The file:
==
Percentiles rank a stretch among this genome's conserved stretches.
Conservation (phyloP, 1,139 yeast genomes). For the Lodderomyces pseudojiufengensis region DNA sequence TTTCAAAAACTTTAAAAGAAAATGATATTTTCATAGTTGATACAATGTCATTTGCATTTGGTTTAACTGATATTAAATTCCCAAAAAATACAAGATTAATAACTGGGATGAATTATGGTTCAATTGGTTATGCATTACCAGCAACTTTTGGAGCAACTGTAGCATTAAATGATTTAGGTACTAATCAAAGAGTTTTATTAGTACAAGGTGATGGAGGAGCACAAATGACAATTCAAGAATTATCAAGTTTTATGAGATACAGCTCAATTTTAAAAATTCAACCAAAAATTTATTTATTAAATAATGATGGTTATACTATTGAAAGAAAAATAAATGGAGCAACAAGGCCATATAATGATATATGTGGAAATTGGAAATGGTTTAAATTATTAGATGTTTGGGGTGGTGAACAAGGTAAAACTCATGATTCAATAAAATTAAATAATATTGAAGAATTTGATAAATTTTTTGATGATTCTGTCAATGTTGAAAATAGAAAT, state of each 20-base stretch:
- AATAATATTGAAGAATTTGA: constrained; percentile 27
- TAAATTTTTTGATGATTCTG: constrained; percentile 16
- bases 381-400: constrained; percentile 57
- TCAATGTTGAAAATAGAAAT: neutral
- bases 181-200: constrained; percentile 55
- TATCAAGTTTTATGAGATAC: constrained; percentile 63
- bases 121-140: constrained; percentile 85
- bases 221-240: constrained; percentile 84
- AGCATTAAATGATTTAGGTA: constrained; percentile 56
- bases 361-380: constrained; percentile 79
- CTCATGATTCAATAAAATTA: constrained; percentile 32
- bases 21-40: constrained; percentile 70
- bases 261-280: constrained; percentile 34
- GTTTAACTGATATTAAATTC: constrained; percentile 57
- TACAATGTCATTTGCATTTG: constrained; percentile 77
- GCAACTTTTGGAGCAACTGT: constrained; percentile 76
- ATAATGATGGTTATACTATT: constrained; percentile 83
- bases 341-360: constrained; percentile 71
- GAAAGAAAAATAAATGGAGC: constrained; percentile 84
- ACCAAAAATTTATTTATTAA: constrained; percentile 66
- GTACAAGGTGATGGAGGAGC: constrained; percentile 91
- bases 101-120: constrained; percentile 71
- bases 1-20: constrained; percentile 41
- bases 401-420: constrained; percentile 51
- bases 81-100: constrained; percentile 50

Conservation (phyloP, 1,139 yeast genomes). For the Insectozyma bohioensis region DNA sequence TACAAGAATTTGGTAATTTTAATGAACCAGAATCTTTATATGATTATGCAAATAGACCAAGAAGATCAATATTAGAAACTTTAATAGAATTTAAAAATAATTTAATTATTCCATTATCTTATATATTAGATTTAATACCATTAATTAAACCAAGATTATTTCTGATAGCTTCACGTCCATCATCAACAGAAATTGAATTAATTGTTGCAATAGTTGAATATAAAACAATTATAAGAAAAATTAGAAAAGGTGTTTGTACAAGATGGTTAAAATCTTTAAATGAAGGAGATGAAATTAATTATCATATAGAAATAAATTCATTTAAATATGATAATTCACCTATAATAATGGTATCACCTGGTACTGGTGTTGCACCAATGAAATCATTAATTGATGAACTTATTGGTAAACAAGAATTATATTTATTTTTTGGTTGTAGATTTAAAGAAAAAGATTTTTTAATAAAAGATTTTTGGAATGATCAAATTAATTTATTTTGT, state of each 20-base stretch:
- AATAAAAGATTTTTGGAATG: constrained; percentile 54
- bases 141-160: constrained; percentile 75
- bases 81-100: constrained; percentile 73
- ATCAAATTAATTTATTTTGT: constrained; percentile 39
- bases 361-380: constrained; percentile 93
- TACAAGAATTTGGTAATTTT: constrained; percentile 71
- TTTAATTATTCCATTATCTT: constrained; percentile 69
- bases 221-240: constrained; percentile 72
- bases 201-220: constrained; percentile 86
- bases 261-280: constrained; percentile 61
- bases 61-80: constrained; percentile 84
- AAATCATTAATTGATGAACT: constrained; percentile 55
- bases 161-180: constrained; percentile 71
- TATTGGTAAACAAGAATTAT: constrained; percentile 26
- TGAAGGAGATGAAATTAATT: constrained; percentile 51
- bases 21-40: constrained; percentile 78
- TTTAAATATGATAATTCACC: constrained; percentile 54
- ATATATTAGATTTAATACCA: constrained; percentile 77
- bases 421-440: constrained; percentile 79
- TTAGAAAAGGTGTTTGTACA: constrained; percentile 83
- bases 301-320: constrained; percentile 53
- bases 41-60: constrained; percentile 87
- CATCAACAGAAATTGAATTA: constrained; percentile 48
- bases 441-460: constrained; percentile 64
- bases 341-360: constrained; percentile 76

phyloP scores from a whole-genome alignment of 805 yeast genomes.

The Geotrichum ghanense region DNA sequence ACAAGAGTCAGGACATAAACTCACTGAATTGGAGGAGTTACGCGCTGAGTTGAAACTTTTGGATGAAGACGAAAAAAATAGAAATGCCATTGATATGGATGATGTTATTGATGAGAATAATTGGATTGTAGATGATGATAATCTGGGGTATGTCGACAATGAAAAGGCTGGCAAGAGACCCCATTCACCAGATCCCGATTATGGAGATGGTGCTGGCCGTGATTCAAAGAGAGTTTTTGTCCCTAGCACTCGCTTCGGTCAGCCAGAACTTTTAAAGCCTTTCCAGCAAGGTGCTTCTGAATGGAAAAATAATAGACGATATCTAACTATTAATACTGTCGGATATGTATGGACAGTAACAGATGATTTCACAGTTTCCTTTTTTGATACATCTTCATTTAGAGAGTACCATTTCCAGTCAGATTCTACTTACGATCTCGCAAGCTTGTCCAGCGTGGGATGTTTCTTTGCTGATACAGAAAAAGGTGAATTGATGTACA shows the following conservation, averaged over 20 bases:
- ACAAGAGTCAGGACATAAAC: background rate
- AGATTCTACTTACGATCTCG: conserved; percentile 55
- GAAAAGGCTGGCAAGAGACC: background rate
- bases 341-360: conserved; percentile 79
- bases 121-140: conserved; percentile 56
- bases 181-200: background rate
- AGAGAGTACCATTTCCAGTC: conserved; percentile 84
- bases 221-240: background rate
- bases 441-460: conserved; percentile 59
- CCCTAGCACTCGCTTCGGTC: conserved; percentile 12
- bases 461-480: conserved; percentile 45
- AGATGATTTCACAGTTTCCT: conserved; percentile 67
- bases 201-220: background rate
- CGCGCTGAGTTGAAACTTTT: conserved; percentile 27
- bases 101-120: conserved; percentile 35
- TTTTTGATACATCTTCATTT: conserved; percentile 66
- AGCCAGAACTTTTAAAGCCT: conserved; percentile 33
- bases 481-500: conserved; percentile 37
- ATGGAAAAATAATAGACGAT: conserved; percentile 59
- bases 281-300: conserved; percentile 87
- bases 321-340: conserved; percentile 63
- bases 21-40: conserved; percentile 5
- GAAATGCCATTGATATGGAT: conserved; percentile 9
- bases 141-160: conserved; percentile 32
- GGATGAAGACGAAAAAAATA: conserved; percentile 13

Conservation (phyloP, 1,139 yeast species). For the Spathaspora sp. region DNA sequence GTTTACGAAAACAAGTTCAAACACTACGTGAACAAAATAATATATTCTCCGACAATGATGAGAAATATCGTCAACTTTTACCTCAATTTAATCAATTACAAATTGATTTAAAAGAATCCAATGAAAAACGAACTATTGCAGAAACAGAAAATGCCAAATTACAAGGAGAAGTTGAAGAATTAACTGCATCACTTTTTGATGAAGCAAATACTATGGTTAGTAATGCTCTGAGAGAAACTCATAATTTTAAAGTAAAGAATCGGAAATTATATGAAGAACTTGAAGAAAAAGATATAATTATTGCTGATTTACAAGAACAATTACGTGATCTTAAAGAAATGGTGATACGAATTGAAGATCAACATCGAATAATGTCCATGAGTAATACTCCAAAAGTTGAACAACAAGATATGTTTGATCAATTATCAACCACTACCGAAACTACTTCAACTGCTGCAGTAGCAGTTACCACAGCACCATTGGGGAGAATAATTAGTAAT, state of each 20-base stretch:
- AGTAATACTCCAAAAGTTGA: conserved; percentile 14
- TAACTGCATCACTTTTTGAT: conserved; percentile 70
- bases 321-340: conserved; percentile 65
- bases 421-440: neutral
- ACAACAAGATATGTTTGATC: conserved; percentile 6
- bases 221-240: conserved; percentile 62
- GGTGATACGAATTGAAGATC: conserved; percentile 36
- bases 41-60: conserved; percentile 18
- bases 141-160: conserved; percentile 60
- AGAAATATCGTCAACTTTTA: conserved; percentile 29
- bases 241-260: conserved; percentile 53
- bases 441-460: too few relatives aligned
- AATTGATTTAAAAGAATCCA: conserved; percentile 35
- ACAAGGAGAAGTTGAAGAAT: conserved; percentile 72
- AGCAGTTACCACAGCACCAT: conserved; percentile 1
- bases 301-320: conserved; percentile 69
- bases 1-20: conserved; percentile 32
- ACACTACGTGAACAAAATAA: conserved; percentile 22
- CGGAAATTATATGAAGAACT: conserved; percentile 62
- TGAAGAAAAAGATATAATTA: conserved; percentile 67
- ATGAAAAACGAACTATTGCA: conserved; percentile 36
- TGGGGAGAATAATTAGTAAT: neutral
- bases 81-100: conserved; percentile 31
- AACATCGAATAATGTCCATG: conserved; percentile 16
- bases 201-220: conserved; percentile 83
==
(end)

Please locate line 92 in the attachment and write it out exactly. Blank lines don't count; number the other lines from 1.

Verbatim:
- bases 241-260: conserved; percentile 53